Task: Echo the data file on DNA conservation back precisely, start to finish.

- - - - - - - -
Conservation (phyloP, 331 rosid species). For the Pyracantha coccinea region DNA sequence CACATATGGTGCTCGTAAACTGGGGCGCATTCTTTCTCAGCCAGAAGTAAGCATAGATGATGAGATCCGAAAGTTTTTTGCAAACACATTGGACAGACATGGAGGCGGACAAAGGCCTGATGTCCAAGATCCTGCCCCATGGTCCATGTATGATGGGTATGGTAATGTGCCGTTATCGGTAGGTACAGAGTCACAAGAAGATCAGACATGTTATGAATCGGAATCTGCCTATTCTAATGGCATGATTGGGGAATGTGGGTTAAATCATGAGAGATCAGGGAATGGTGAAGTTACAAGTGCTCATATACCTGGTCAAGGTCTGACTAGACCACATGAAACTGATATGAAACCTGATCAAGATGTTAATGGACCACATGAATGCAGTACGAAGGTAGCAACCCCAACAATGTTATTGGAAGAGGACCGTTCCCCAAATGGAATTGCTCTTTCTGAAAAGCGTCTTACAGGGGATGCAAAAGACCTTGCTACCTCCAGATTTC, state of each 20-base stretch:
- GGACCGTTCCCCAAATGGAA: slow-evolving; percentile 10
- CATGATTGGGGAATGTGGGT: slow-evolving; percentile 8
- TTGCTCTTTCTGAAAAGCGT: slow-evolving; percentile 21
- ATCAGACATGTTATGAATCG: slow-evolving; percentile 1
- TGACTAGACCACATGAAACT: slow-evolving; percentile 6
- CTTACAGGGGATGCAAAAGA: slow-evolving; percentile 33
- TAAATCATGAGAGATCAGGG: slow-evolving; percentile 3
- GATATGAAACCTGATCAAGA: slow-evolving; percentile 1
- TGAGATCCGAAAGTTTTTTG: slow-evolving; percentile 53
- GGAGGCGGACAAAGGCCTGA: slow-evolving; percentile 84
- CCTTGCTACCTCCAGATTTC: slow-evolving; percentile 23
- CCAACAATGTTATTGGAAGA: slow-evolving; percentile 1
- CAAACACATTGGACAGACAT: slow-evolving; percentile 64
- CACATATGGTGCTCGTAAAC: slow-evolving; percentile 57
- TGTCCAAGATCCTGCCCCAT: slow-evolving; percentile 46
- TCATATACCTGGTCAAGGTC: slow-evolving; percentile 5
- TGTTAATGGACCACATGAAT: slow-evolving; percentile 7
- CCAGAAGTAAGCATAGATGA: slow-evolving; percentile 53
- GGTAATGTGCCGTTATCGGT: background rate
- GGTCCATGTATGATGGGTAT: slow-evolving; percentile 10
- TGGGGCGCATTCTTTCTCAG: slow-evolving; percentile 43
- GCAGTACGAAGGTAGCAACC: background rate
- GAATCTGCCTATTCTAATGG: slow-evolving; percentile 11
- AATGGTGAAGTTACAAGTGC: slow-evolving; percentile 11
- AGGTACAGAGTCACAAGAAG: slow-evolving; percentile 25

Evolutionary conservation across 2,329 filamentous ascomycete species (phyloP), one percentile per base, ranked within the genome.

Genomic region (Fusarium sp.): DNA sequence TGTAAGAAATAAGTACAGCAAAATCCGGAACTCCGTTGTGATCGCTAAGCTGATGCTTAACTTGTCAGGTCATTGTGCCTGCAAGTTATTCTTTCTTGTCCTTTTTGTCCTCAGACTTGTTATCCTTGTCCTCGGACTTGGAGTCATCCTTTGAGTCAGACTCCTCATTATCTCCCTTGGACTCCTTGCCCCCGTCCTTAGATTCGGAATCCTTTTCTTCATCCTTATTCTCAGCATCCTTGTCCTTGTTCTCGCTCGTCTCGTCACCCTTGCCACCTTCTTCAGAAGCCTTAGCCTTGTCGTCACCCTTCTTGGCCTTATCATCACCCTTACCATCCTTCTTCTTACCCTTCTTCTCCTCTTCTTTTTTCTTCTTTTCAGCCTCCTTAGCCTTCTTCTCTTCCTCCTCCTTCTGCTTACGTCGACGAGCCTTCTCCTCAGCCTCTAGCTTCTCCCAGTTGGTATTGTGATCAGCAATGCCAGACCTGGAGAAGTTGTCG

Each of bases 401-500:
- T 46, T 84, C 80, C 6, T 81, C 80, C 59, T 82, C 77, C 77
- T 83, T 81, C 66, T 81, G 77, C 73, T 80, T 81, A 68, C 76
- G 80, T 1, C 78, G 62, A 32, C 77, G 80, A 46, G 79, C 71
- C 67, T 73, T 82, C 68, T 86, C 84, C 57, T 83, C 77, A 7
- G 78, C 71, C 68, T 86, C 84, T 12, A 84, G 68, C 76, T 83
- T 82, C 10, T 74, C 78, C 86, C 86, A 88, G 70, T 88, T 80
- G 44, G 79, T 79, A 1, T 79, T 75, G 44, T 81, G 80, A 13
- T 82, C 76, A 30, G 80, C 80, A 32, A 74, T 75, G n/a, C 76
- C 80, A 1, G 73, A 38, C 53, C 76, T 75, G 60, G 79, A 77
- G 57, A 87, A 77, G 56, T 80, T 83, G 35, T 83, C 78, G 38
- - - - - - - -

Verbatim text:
Conservation (phyloP, 331 rosid species). For the Pyracantha coccinea region DNA sequence CACATATGGTGCTCGTAAACTGGGGCGCATTCTTTCTCAGCCAGAAGTAAGCATAGATGATGAGATCCGAAAGTTTTTTGCAAACACATTGGACAGACATGGAGGCGGACAAAGGCCTGATGTCCAAGATCCTGCCCCATGGTCCATGTATGATGGGTATGGTAATGTGCCGTTATCGGTAGGTACAGAGTCACAAGAAGATCAGACATGTTATGAATCGGAATCTGCCTATTCTAATGGCATGATTGGGGAATGTGGGTTAAATCATGAGAGATCAGGGAATGGTGAAGTTACAAGTGCTCATATACCTGGTCAAGGTCTGACTAGACCACATGAAACTGATATGAAACCTGATCAAGATGTTAATGGACCACATGAATGCAGTACGAAGGTAGCAACCCCAACAATGTTATTGGAAGAGGACCGTTCCCCAAATGGAATTGCTCTTTCTGAAAAGCGTCTTACAGGGGATGCAAAAGACCTTGCTACCTCCAGATTTC, state of each 20-base stretch:
- GGACCGTTCCCCAAATGGAA: slow-evolving; percentile 10
- CATGATTGGGGAATGTGGGT: slow-evolving; percentile 8
- TTGCTCTTTCTGAAAAGCGT: slow-evolving; percentile 21
- ATCAGACATGTTATGAATCG: slow-evolving; percentile 1
- TGACTAGACCACATGAAACT: slow-evolving; percentile 6
- CTTACAGGGGATGCAAAAGA: slow-evolving; percentile 33
- TAAATCATGAGAGATCAGGG: slow-evolving; percentile 3
- GATATGAAACCTGATCAAGA: slow-evolving; percentile 1
- TGAGATCCGAAAGTTTTTTG: slow-evolving; percentile 53
- GGAGGCGGACAAAGGCCTGA: slow-evolving; percentile 84
- CCTTGCTACCTCCAGATTTC: slow-evolving; percentile 23
- CCAACAATGTTATTGGAAGA: slow-evolving; percentile 1
- CAAACACATTGGACAGACAT: slow-evolving; percentile 64
- CACATATGGTGCTCGTAAAC: slow-evolving; percentile 57
- TGTCCAAGATCCTGCCCCAT: slow-evolving; percentile 46
- TCATATACCTGGTCAAGGTC: slow-evolving; percentile 5
- TGTTAATGGACCACATGAAT: slow-evolving; percentile 7
- CCAGAAGTAAGCATAGATGA: slow-evolving; percentile 53
- GGTAATGTGCCGTTATCGGT: background rate
- GGTCCATGTATGATGGGTAT: slow-evolving; percentile 10
- TGGGGCGCATTCTTTCTCAG: slow-evolving; percentile 43
- GCAGTACGAAGGTAGCAACC: background rate
- GAATCTGCCTATTCTAATGG: slow-evolving; percentile 11
- AATGGTGAAGTTACAAGTGC: slow-evolving; percentile 11
- AGGTACAGAGTCACAAGAAG: slow-evolving; percentile 25

Evolutionary conservation across 2,329 filamentous ascomycete species (phyloP), one percentile per base, ranked within the genome.

Genomic region (Fusarium sp.): DNA sequence TGTAAGAAATAAGTACAGCAAAATCCGGAACTCCGTTGTGATCGCTAAGCTGATGCTTAACTTGTCAGGTCATTGTGCCTGCAAGTTATTCTTTCTTGTCCTTTTTGTCCTCAGACTTGTTATCCTTGTCCTCGGACTTGGAGTCATCCTTTGAGTCAGACTCCTCATTATCTCCCTTGGACTCCTTGCCCCCGTCCTTAGATTCGGAATCCTTTTCTTCATCCTTATTCTCAGCATCCTTGTCCTTGTTCTCGCTCGTCTCGTCACCCTTGCCACCTTCTTCAGAAGCCTTAGCCTTGTCGTCACCCTTCTTGGCCTTATCATCACCCTTACCATCCTTCTTCTTACCCTTCTTCTCCTCTTCTTTTTTCTTCTTTTCAGCCTCCTTAGCCTTCTTCTCTTCCTCCTCCTTCTGCTTACGTCGACGAGCCTTCTCCTCAGCCTCTAGCTTCTCCCAGTTGGTATTGTGATCAGCAATGCCAGACCTGGAGAAGTTGTCG

Each of bases 401-500:
- T 46, T 84, C 80, C 6, T 81, C 80, C 59, T 82, C 77, C 77
- T 83, T 81, C 66, T 81, G 77, C 73, T 80, T 81, A 68, C 76
- G 80, T 1, C 78, G 62, A 32, C 77, G 80, A 46, G 79, C 71
- C 67, T 73, T 82, C 68, T 86, C 84, C 57, T 83, C 77, A 7
- G 78, C 71, C 68, T 86, C 84, T 12, A 84, G 68, C 76, T 83
- T 82, C 10, T 74, C 78, C 86, C 86, A 88, G 70, T 88, T 80
- G 44, G 79, T 79, A 1, T 79, T 75, G 44, T 81, G 80, A 13
- T 82, C 76, A 30, G 80, C 80, A 32, A 74, T 75, G n/a, C 76
- C 80, A 1, G 73, A 38, C 53, C 76, T 75, G 60, G 79, A 77
- G 57, A 87, A 77, G 56, T 80, T 83, G 35, T 83, C 78, G 38